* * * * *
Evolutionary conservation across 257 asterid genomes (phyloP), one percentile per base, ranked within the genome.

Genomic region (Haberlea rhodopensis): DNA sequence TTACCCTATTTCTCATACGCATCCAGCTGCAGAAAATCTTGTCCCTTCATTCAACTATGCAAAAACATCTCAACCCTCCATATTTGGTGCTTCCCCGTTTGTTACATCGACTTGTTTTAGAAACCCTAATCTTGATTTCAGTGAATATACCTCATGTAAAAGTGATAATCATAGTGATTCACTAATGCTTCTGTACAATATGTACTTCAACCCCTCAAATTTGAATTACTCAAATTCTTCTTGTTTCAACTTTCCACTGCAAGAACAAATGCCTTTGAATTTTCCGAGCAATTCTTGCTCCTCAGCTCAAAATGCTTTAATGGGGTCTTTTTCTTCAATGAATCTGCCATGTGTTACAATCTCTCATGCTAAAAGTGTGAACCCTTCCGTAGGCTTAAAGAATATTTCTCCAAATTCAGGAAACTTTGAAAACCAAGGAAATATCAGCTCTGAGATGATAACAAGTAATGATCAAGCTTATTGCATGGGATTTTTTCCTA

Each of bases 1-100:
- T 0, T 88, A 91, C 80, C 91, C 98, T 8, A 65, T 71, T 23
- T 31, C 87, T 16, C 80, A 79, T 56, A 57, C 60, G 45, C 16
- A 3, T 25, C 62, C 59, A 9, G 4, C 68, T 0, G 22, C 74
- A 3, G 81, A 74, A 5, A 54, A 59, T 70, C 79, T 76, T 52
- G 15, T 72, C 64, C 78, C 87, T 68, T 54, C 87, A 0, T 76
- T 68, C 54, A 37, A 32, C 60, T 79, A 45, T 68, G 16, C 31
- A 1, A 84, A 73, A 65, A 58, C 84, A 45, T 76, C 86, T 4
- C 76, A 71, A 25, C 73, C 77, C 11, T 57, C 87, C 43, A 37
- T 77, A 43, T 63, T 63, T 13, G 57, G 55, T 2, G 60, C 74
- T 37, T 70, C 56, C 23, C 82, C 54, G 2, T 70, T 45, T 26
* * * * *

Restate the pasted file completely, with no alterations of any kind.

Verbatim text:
Evolutionary conservation across 257 asterid genomes (phyloP), one percentile per base, ranked within the genome.

Genomic region (Haberlea rhodopensis): DNA sequence TTACCCTATTTCTCATACGCATCCAGCTGCAGAAAATCTTGTCCCTTCATTCAACTATGCAAAAACATCTCAACCCTCCATATTTGGTGCTTCCCCGTTTGTTACATCGACTTGTTTTAGAAACCCTAATCTTGATTTCAGTGAATATACCTCATGTAAAAGTGATAATCATAGTGATTCACTAATGCTTCTGTACAATATGTACTTCAACCCCTCAAATTTGAATTACTCAAATTCTTCTTGTTTCAACTTTCCACTGCAAGAACAAATGCCTTTGAATTTTCCGAGCAATTCTTGCTCCTCAGCTCAAAATGCTTTAATGGGGTCTTTTTCTTCAATGAATCTGCCATGTGTTACAATCTCTCATGCTAAAAGTGTGAACCCTTCCGTAGGCTTAAAGAATATTTCTCCAAATTCAGGAAACTTTGAAAACCAAGGAAATATCAGCTCTGAGATGATAACAAGTAATGATCAAGCTTATTGCATGGGATTTTTTCCTA

Each of bases 1-100:
- T 0, T 88, A 91, C 80, C 91, C 98, T 8, A 65, T 71, T 23
- T 31, C 87, T 16, C 80, A 79, T 56, A 57, C 60, G 45, C 16
- A 3, T 25, C 62, C 59, A 9, G 4, C 68, T 0, G 22, C 74
- A 3, G 81, A 74, A 5, A 54, A 59, T 70, C 79, T 76, T 52
- G 15, T 72, C 64, C 78, C 87, T 68, T 54, C 87, A 0, T 76
- T 68, C 54, A 37, A 32, C 60, T 79, A 45, T 68, G 16, C 31
- A 1, A 84, A 73, A 65, A 58, C 84, A 45, T 76, C 86, T 4
- C 76, A 71, A 25, C 73, C 77, C 11, T 57, C 87, C 43, A 37
- T 77, A 43, T 63, T 63, T 13, G 57, G 55, T 2, G 60, C 74
- T 37, T 70, C 56, C 23, C 82, C 54, G 2, T 70, T 45, T 26